The reactions of electrons with a number of amino acids, N-acetylamino acids, N-acetylpeptides, and peptides in a neutral aqueous glass (12 M LiCl-D2O) have been investigated by electron spin resonance spectroscopy. Electron attachment to the amino acids, glycine and alanine, at 77°K results in immediate deamination. For amino acids with more reactive side groups, e.g., glutamic acid, anion radicals are found with the electron localized on the side group. For all peptides we find immediate N-terminal deamination upon electron attachment at 77°K. Where glycine is at the N terminal, upon warming to the softening point of the glass, deamination is followed by abstraction from an α-carbon position. Stable anions are found for N-acetylamino acids and N-acetylpeptides after electron attachment. These anions undergo deamination of a secondary amine group upon warming to 165°K. Further warming results in hydrogen abstraction to form an α-carbon radical. These results are compared to those found in an alkaline glass (8 M NaOD). It is found that changes in protonation at nitrogen sites greatly affect stability and hyperfine splittings of radicals produced after electron attachment. McLachlan spin density calculations confirm the experimental result that deprotonation at the nitrogen in peptide α-carbon radicals can significantly alter the α-carbon proton splitting. Finally, the results found in this study are discussed in terms of other recent work utilizing pulse radiolysis, product analysis, and esr. Good agreement is found between the various techniques.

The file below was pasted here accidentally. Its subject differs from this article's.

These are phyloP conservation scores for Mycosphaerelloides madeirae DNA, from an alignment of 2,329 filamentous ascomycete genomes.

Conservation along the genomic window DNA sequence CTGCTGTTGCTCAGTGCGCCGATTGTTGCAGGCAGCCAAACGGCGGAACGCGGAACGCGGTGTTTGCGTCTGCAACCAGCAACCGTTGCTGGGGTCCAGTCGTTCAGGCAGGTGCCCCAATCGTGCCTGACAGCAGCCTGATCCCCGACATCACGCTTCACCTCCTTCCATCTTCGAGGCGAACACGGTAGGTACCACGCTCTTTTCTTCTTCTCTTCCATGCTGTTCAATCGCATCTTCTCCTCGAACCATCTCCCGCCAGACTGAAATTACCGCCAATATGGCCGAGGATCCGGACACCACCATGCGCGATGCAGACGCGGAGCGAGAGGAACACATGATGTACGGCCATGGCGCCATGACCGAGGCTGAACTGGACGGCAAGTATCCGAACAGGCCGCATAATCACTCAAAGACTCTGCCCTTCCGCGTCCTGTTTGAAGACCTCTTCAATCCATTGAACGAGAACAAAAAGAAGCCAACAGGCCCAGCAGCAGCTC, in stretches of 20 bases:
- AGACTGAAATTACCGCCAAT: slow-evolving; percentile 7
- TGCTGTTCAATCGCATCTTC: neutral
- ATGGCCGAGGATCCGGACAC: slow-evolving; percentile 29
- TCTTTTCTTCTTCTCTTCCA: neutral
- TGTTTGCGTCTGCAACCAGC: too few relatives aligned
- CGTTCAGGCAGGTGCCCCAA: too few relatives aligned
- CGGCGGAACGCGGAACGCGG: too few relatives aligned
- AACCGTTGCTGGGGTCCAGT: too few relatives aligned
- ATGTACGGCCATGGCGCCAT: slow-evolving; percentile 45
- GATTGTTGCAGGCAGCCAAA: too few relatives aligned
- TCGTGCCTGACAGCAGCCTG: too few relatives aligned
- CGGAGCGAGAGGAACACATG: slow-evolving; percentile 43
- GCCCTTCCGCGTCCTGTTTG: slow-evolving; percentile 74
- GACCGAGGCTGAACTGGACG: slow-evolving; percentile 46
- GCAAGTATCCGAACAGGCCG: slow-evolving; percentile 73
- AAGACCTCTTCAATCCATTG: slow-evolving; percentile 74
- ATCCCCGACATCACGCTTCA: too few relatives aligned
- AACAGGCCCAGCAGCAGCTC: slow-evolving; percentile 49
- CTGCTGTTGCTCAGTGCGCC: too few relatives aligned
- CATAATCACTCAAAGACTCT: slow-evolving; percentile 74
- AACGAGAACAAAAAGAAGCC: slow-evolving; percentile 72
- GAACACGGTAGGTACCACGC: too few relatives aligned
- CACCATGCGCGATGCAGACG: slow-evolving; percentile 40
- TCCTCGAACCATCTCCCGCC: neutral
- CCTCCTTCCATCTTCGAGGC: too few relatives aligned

ASJC Scopus subject areas
- Physical and Theoretical Chemistry